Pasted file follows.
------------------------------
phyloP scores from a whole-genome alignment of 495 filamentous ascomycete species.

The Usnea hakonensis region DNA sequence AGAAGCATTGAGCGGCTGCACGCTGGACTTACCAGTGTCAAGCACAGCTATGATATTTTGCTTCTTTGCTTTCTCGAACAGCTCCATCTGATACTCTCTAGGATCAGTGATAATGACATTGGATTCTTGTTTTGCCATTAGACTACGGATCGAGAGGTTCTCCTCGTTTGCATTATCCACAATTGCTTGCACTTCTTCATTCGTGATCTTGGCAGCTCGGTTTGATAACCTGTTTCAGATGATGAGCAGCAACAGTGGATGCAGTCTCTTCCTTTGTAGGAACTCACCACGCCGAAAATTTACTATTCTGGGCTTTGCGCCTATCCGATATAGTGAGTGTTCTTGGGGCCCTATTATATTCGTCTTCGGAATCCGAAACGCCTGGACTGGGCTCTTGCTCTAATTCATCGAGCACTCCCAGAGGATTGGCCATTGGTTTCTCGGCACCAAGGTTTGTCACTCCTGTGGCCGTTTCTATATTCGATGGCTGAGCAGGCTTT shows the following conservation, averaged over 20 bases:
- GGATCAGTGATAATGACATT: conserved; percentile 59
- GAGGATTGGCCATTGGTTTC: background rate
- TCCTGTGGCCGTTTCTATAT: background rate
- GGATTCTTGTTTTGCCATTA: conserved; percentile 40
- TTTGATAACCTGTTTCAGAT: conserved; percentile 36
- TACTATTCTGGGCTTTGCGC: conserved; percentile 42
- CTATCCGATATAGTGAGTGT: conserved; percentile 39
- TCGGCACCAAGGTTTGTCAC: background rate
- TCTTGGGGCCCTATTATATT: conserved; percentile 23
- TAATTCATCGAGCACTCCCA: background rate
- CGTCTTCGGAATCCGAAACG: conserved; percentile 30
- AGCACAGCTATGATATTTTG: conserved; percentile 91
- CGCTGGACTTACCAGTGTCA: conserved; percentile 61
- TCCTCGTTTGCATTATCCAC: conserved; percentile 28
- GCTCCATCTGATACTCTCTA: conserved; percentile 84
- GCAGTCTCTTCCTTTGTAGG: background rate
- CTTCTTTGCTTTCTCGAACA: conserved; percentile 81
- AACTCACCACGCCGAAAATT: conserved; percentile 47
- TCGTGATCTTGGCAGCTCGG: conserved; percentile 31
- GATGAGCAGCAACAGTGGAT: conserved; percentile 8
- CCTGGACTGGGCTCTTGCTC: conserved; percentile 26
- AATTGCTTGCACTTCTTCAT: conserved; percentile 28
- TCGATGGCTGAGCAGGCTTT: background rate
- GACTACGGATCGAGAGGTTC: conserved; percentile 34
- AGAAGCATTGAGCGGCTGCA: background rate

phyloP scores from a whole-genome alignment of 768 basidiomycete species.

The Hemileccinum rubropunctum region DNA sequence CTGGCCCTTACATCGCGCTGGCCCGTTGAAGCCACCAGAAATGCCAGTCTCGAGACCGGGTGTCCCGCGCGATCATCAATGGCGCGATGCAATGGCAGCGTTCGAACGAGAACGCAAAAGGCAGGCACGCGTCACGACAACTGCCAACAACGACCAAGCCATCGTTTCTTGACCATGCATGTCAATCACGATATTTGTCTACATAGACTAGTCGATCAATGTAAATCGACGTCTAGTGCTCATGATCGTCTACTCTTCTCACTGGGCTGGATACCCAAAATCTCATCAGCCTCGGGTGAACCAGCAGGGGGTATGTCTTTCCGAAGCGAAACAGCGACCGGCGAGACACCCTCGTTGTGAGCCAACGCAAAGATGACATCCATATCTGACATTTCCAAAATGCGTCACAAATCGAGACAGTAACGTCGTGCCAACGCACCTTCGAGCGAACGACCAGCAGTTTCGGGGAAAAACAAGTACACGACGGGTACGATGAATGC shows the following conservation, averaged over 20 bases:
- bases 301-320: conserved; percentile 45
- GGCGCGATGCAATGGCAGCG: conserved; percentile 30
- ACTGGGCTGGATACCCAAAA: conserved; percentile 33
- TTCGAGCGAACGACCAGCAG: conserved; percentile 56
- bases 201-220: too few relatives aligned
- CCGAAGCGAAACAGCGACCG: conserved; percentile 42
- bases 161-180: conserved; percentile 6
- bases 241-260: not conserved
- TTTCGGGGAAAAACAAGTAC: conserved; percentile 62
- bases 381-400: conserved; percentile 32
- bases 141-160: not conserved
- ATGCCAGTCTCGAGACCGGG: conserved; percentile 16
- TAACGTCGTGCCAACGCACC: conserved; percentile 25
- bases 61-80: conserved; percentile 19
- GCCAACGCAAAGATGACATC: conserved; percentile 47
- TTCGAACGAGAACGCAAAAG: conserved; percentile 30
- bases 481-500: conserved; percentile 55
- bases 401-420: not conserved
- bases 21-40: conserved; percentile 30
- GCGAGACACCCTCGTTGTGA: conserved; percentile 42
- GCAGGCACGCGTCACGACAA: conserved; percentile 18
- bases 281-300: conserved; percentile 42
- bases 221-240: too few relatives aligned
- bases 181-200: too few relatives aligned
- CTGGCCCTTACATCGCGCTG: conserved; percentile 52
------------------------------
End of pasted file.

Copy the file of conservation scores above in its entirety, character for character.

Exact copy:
phyloP scores from a whole-genome alignment of 495 filamentous ascomycete species.

The Usnea hakonensis region DNA sequence AGAAGCATTGAGCGGCTGCACGCTGGACTTACCAGTGTCAAGCACAGCTATGATATTTTGCTTCTTTGCTTTCTCGAACAGCTCCATCTGATACTCTCTAGGATCAGTGATAATGACATTGGATTCTTGTTTTGCCATTAGACTACGGATCGAGAGGTTCTCCTCGTTTGCATTATCCACAATTGCTTGCACTTCTTCATTCGTGATCTTGGCAGCTCGGTTTGATAACCTGTTTCAGATGATGAGCAGCAACAGTGGATGCAGTCTCTTCCTTTGTAGGAACTCACCACGCCGAAAATTTACTATTCTGGGCTTTGCGCCTATCCGATATAGTGAGTGTTCTTGGGGCCCTATTATATTCGTCTTCGGAATCCGAAACGCCTGGACTGGGCTCTTGCTCTAATTCATCGAGCACTCCCAGAGGATTGGCCATTGGTTTCTCGGCACCAAGGTTTGTCACTCCTGTGGCCGTTTCTATATTCGATGGCTGAGCAGGCTTT shows the following conservation, averaged over 20 bases:
- GGATCAGTGATAATGACATT: conserved; percentile 59
- GAGGATTGGCCATTGGTTTC: background rate
- TCCTGTGGCCGTTTCTATAT: background rate
- GGATTCTTGTTTTGCCATTA: conserved; percentile 40
- TTTGATAACCTGTTTCAGAT: conserved; percentile 36
- TACTATTCTGGGCTTTGCGC: conserved; percentile 42
- CTATCCGATATAGTGAGTGT: conserved; percentile 39
- TCGGCACCAAGGTTTGTCAC: background rate
- TCTTGGGGCCCTATTATATT: conserved; percentile 23
- TAATTCATCGAGCACTCCCA: background rate
- CGTCTTCGGAATCCGAAACG: conserved; percentile 30
- AGCACAGCTATGATATTTTG: conserved; percentile 91
- CGCTGGACTTACCAGTGTCA: conserved; percentile 61
- TCCTCGTTTGCATTATCCAC: conserved; percentile 28
- GCTCCATCTGATACTCTCTA: conserved; percentile 84
- GCAGTCTCTTCCTTTGTAGG: background rate
- CTTCTTTGCTTTCTCGAACA: conserved; percentile 81
- AACTCACCACGCCGAAAATT: conserved; percentile 47
- TCGTGATCTTGGCAGCTCGG: conserved; percentile 31
- GATGAGCAGCAACAGTGGAT: conserved; percentile 8
- CCTGGACTGGGCTCTTGCTC: conserved; percentile 26
- AATTGCTTGCACTTCTTCAT: conserved; percentile 28
- TCGATGGCTGAGCAGGCTTT: background rate
- GACTACGGATCGAGAGGTTC: conserved; percentile 34
- AGAAGCATTGAGCGGCTGCA: background rate

phyloP scores from a whole-genome alignment of 768 basidiomycete species.

The Hemileccinum rubropunctum region DNA sequence CTGGCCCTTACATCGCGCTGGCCCGTTGAAGCCACCAGAAATGCCAGTCTCGAGACCGGGTGTCCCGCGCGATCATCAATGGCGCGATGCAATGGCAGCGTTCGAACGAGAACGCAAAAGGCAGGCACGCGTCACGACAACTGCCAACAACGACCAAGCCATCGTTTCTTGACCATGCATGTCAATCACGATATTTGTCTACATAGACTAGTCGATCAATGTAAATCGACGTCTAGTGCTCATGATCGTCTACTCTTCTCACTGGGCTGGATACCCAAAATCTCATCAGCCTCGGGTGAACCAGCAGGGGGTATGTCTTTCCGAAGCGAAACAGCGACCGGCGAGACACCCTCGTTGTGAGCCAACGCAAAGATGACATCCATATCTGACATTTCCAAAATGCGTCACAAATCGAGACAGTAACGTCGTGCCAACGCACCTTCGAGCGAACGACCAGCAGTTTCGGGGAAAAACAAGTACACGACGGGTACGATGAATGC shows the following conservation, averaged over 20 bases:
- bases 301-320: conserved; percentile 45
- GGCGCGATGCAATGGCAGCG: conserved; percentile 30
- ACTGGGCTGGATACCCAAAA: conserved; percentile 33
- TTCGAGCGAACGACCAGCAG: conserved; percentile 56
- bases 201-220: too few relatives aligned
- CCGAAGCGAAACAGCGACCG: conserved; percentile 42
- bases 161-180: conserved; percentile 6
- bases 241-260: not conserved
- TTTCGGGGAAAAACAAGTAC: conserved; percentile 62
- bases 381-400: conserved; percentile 32
- bases 141-160: not conserved
- ATGCCAGTCTCGAGACCGGG: conserved; percentile 16
- TAACGTCGTGCCAACGCACC: conserved; percentile 25
- bases 61-80: conserved; percentile 19
- GCCAACGCAAAGATGACATC: conserved; percentile 47
- TTCGAACGAGAACGCAAAAG: conserved; percentile 30
- bases 481-500: conserved; percentile 55
- bases 401-420: not conserved
- bases 21-40: conserved; percentile 30
- GCGAGACACCCTCGTTGTGA: conserved; percentile 42
- GCAGGCACGCGTCACGACAA: conserved; percentile 18
- bases 281-300: conserved; percentile 42
- bases 221-240: too few relatives aligned
- bases 181-200: too few relatives aligned
- CTGGCCCTTACATCGCGCTG: conserved; percentile 52